Limits of functions using the squeeze principle



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LIMITS OF FUNCTIONS USING THE SQUEEZE PRINCIPLE

The following problems involve the algebraic computation of limits using the Squeeze Principle, which is given below.

SQUEEZE PRINCIPLE : Assume that functions f , g , and h satisfy

and


.

Then


.

(NOTE : The quantity A may be a finite number, , or . The quantitiy L may be a finite number, , or .)

The Squeeze Principle is used on limit problems where the usual algebraic methods (factoring, conjugation, algebraic manipulation, etc.) are not effective. However, it requires that you be able to ``squeeze'' your problem in between two other ``simpler'' functions whose limits are easily computable and equal. The use of the Squeeze Principle requires accurate analysis, deft algebra skills, and careful use of inequalities.

SOLUTIONS TO LIMITS USING THE SQUEEZE PRINCIPLE
SOLUTION 1 : First note that

because of the well-known properties of the sine function. Since we are computing the limit as x goes to infinity, it is reasonable to assume that x > 0 . Thus,



.

Since


,

it follows from the Squeeze Principle that



.

SOLUTION 2 : First note that

because of the well-known properties of the cosine function. Now multiply by -1, reversing the inequalities and getting



or


.

Next, add 2 to each component to get



.

Since we are computing the limit as x goes to infinity, it is reasonable to assume that x + 3 > 0. Thus,



.

Since


,

it follows from the Squeeze Principle that



.

SOLUTION 3 : First note that

because of the well-known properties of the cosine function, and therefore



.

Since we are computing the limit as x goes to infinity, it is reasonable to assume that 3 - 2x < 0. Now divide each component by 3 - 2x, reversing the inequalities and getting



,

or


.

Since


,

it follows from the Squeeze Principle that



.

SOLUTION 4 : Note that DOES NOT EXIST since values of oscillate between -1 and +1 as x approaches 0 from the left. However, this does NOT necessarily mean that does not exist ! ? #. Indeed, x3 < 0 and

for x < 0. Multiply each component by x3, reversing the inequalities and getting



or


.

Since


,

it follows from the Squeeze Principle that



.

SOLUTION 5 : First note that

,

so that


and


.

Since we are computing the limit as x goes to infinity, it is reasonable to assume that x+100 > 0. Thus, dividing by x+100 and multiplying by x2, we get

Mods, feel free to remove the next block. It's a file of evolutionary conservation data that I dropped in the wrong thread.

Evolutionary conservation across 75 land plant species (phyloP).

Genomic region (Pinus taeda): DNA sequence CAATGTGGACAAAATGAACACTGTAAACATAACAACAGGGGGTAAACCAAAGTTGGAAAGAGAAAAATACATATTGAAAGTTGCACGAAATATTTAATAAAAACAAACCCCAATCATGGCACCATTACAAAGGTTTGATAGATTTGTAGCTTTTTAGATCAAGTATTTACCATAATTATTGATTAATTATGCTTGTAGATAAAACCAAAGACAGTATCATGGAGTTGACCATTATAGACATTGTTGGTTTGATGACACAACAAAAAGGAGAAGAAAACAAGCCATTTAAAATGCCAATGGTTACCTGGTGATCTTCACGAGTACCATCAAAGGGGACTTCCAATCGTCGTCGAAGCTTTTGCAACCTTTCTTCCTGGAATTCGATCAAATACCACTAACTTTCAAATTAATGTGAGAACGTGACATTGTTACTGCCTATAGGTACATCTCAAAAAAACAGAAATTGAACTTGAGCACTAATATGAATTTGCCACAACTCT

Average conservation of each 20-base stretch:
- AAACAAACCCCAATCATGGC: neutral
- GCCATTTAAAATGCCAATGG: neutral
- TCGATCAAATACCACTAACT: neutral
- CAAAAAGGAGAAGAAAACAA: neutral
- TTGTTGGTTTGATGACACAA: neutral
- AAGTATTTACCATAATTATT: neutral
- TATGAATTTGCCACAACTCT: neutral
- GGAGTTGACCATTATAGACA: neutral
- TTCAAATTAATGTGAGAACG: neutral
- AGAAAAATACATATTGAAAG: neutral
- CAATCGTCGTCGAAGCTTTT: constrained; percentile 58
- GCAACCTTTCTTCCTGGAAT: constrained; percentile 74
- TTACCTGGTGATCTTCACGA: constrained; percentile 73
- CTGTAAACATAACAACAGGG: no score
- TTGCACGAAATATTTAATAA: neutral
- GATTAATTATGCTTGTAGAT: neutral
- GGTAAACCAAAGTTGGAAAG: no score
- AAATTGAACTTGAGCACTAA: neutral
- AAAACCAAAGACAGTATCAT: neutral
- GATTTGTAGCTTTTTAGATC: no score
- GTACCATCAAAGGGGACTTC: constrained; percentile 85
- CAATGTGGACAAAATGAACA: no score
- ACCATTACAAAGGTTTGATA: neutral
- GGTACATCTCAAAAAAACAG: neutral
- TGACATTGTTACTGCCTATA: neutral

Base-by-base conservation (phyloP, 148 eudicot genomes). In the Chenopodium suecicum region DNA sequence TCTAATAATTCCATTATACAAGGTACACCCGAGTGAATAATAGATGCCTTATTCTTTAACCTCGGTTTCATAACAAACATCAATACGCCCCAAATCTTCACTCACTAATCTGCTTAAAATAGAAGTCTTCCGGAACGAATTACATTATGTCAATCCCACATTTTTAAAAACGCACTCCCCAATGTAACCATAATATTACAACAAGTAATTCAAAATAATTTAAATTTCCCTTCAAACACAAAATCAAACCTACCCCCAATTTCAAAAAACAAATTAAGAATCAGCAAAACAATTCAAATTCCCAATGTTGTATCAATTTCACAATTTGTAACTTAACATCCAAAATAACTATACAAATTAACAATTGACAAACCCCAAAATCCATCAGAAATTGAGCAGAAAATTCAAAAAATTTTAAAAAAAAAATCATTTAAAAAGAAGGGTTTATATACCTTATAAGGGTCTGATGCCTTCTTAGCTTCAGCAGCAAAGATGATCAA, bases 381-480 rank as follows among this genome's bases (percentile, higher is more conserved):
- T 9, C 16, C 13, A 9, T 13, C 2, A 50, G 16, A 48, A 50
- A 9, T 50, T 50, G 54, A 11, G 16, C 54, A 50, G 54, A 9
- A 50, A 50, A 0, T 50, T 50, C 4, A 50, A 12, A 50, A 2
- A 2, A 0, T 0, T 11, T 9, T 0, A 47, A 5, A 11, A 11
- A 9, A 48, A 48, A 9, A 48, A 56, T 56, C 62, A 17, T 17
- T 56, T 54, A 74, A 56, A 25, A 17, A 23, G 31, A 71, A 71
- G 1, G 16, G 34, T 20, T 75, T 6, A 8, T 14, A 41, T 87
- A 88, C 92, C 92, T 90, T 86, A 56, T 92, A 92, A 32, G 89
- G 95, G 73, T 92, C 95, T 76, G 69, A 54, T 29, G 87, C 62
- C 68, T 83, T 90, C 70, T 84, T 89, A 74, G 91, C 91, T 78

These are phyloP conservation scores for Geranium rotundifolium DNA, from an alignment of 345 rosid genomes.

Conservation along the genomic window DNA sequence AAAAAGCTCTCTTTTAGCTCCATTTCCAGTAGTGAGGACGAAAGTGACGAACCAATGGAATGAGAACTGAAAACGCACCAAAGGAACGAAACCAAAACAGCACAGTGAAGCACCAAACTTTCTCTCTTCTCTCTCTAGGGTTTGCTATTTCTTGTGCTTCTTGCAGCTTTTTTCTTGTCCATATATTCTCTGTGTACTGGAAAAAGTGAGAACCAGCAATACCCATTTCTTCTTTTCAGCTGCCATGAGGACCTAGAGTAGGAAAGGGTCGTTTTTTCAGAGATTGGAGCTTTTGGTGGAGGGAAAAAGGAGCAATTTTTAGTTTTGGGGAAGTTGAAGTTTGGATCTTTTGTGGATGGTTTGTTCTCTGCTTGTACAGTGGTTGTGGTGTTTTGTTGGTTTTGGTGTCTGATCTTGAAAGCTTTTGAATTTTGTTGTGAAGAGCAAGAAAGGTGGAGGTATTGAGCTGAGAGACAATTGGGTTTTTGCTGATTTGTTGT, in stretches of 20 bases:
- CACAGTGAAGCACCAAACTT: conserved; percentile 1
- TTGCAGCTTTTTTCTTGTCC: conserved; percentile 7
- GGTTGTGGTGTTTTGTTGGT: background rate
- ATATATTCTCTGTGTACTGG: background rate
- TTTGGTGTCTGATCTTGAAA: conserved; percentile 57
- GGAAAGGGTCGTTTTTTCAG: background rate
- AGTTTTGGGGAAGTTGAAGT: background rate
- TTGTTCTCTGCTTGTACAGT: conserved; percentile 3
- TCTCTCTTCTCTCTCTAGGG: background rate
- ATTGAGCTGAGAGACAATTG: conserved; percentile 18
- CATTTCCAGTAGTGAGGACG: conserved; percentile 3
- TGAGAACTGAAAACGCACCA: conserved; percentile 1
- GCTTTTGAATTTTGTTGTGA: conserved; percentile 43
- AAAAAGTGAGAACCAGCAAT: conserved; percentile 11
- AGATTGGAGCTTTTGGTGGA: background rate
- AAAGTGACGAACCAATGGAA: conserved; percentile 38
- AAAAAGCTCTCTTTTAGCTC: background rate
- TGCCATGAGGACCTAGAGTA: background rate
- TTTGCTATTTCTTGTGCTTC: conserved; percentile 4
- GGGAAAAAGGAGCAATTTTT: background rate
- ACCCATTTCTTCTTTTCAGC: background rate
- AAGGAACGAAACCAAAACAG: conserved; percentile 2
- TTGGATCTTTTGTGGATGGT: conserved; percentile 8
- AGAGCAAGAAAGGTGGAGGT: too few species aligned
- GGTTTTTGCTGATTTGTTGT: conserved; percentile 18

and


.

Then


=

=

=

= .

Similarly,

= .

Thus, it follows from the Squeeze Principle that



= (does not exist).

SOLUTION 6 : First note that

,

so that


,

,

and


.

Then


=

=

=

= 5 .

Similarly,



= 5 .

Thus, it follows from the Squeeze Principle that



= 5 .

SOLUTION 7 : First note that

and


,

so that


and


.

Since we are computing the limit as x goes to negative infinity, it is reasonable to assume that x-3 < 0. Thus, dividing by x-3, we get



or


.

Now divide by x2 + 1 and multiply by x2 , getting



.

Then


=

=

=

=

= 0 .


Similarly,

= 0 .

It follows from the Squeeze Principle that



= 0 .

SOLUTION 8 : Since

=

and


= ,

it follows from the Squeeze Principle that



,

that is,









.

Thus,


.

SOLUTION 9 : a.) First note that (See diagram below.)

area of triangle OAD < area of sector OAC < area of triangle OBC .



The area of triangle OAD is

(base) (height) .

The area of sector OAC is



(area of circle) .

The area of triangle OBC is



(base) (height) .

It follows that



or


.

b.) If , then and , so that dividing by results in



.

Taking reciprocals of these positive quantities gives



or


.

Since


,

it follows from the Squeeze Principle that



.

SOLUTION 10 : Recall that function f is continuous at x=0 if

i.) f(0) is defined ,

ii.) exists ,

and


iii.) .

First note that it is given that

i.) f(0) = 0 .

Use the Squeeze Principle to compute . For we know that



,

so that


.

Since


it follows from the Squeeze Principle that

ii.) .

Finally,

iii.) ,

confirming that function f is continuous at x=0 .






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